An industrial engineer can work in various settings, from offices to manufacturing plants and logistics service providers. These professionals use their strong math and science knowledge to perform business, data analysis and system operations.
Industrial engineers can also take charge of critical business processes, including quality control, design planning, manufacturing techniques, and operations management. Although they can hold different positions across most private sectors, some also work in the government setting. (1)
If you're preparing to take the first step in becoming an industrial engineer, below are some things you need to consider.
Understanding what IGCSE is
In the United Kingdom, schools require enrolees to show their General Certificate of Secondary Education. UK students take the GCSE exam upon completion of Year 11.
Meanwhile, non-UK students must obtain an International General Certificate of Secondary Education or IGCSE. International schools in different countries typically offer IGCSE for students who want to study at a UK-based university. These certificates are essential for entering pre-university education, including those wishing to take industrial engineering. (2)
Acquiring an IGCSE as a non-UK student shows your readiness to proceed and take A-level mathematics and other subjects before entering tertiary education, and before taking an industrial engineering course. The Cambridge International Examinations exam boards or the Person Edexcel authorise these international academic certifications. (2)
Subjects covered by IGCSE vary and may include essential academic topics such as Math, History, Economics, and Science courses like Physics, Chemistry, and Biology. It also consists of studying major global languages such as English, French, Spanish, Arabic, and Chinese.
Although there are several fields to choose from, most schools require students to take three subjects in Math, English and Science to complete the minimum requirements of six IGSCE topics. These subjects are covered under different tracks, including arts, sports, humanities, science, technology, engineering, and mathematics (STEM). (2)
As a pre-university enrolee, your choice of IGCSE subjects must provide you with the best path towards your education and career goals. If you want to study industrial engineering, you must have impressive scores in the STEM field.
How A-level works
Most schools require applicants to have obtained a grade of A* to C in more than five GCSEs or IGCSEs to become eligible to take AS and A Level courses. For an industrial engineering hopeful, these generally include Math and Science subjects such as Biology, Chemistry, and Physics. Some academic institutions may accept students with lower ratings in some cases. (2)
A-level, short for advanced level, is a certification system that confirms a learner's readiness to pursue a college education. Its grading system is often expressed from A* to E, with A* being the highest. A-levels are categorised into AS year or year 12 and A2 level or Year 13.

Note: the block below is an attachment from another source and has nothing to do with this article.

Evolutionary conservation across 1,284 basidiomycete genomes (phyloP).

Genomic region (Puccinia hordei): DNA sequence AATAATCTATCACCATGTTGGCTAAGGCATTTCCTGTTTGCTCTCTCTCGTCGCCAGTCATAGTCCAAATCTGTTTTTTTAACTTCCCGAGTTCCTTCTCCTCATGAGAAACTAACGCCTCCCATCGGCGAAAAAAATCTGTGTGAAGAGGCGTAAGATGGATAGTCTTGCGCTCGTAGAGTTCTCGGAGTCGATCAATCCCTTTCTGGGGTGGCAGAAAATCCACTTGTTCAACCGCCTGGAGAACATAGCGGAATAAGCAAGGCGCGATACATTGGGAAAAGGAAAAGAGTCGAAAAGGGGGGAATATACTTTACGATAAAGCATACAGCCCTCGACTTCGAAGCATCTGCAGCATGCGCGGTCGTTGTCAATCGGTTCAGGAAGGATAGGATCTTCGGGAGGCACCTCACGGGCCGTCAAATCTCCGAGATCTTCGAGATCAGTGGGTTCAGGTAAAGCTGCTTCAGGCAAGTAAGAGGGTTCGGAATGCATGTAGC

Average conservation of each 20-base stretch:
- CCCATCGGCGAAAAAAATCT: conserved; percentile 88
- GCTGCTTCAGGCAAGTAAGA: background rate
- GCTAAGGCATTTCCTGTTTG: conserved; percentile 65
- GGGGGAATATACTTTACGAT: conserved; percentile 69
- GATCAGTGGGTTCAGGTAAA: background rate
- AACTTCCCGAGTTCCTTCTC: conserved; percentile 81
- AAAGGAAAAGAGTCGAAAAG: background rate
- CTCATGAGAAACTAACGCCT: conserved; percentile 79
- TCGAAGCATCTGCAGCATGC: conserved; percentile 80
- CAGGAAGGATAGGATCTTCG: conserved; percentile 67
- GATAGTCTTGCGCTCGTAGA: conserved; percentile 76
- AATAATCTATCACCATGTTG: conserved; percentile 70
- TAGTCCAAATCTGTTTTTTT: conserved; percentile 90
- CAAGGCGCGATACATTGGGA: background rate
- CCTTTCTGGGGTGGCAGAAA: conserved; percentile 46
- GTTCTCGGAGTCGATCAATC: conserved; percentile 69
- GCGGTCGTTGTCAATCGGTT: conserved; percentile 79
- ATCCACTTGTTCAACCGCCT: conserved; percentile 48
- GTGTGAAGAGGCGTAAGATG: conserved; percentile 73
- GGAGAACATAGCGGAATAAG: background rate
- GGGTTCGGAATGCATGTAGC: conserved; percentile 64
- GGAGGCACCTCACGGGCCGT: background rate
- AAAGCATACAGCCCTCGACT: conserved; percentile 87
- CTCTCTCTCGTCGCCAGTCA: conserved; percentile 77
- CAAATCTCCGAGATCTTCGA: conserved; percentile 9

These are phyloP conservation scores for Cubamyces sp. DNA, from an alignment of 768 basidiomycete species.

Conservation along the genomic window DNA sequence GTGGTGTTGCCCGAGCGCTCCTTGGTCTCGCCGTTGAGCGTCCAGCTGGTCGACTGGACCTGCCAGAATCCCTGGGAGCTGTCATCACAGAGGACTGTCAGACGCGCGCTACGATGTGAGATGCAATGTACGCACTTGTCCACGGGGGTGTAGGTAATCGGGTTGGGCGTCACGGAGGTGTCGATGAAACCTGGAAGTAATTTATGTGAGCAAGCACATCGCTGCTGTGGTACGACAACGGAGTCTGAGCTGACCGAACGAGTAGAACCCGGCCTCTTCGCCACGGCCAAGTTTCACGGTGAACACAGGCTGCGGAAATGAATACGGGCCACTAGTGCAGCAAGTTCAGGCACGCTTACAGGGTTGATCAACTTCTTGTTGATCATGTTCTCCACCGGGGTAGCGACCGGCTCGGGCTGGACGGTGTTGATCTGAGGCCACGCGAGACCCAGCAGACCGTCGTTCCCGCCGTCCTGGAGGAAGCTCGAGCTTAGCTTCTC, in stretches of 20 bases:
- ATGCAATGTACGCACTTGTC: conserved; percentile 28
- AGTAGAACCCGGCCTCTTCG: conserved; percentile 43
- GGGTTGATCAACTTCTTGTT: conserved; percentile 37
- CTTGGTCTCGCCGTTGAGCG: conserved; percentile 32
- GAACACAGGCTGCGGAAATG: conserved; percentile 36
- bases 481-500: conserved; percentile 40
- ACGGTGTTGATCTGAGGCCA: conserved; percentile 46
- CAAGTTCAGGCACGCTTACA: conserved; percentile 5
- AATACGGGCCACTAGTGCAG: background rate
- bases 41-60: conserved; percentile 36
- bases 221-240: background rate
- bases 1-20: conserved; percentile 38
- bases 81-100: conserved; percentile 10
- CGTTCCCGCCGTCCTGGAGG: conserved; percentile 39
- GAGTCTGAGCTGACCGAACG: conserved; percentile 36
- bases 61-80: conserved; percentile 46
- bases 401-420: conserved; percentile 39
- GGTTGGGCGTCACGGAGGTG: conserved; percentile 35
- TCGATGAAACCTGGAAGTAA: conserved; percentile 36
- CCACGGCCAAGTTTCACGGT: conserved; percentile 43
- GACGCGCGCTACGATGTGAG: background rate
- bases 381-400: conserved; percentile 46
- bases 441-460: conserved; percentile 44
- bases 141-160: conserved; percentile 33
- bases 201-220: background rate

IGCSE and A-level subjects for (industrial) engineering
There's no quick answer to this question, as universities have different programmes and thus require various prerequisites from university applicants. Generally, though, you must have a solid background in Math and Science subjects, regardless of the engineering field you wish to study.
For instance, the University of Liverpool requires engineering applicants to have taken A-level Mathematics, mechanics, and second Sciences that include Statistics, Computing, Biology, Physics, Chemistry, Environmental Science, and Geology, to name a few. (3)
To give you an idea of which IGCSE and A-level courses are needed for your future application to get an industrial engineering (IE) degree, below are the foundational and course-specific Math and Science-related subjects in an IE curriculum.
- Computer Science
- Engineering design
- Electronics and circuits
- Materials science
- Differential equations
- Linear algebra
- Advanced mathematics
- Systems theory design and analysis
- Engineering economics
- Operations research
- Computation or modelling (4) (5)
As industrial engineering responsibilities are related to business processes and analytics, some industrial engineering students may have enterprise-related courses. These subjects allow industrial engineers to have a broader grasp of how businesses work and how they can use their skills and knowledge to improve the entire business system. (4)
Similarly, industrial engineers may take additional short courses or minor subjects in their areas of interest. If they wish to work in a biotechnology company, they may have to improve their skills in chemistry and the life sciences. Those who want to focus on manufacturing analytics to streamline workflows, cut costs, and deliver the best products may wish to pursue design technology, data analytics, robotics, and other related courses.
Being an industrial engineer will take you to a career with vast options. Whichever career path you choose, it's crucial to have a strong background in foundational subjects related to Math and Science. Prepare for your journey as an industrial engineer early by enhancing your skills and knowledge in all associated topics, even before taking your IGCSE or GCSE examination.
References1. "Occupational Outlook Handbook: Industrial Engineers", Source: https://www.bls.gov/ooh/architecture-and-engineering/industrial-engineers.htm
2. "IGCSE vs. GSCE: 5 Differences You Should Know in 2020", Source: https://www.kingseducation.com/kings-life/igcse-vs-gcse
3. "What A-levels do you need to become an engineer?", Source: https://www.theuniguide.co.uk/advice/a-level-choices/what-a-levels-do-you-need-to-become-an-engineer
4. "Industrial Engineering", Source: https://educatingengineers.com/degrees/industrial-engineering
5. "Industrial Engineer", Source: https://whatforwork.com/jobs/industrial-engineer/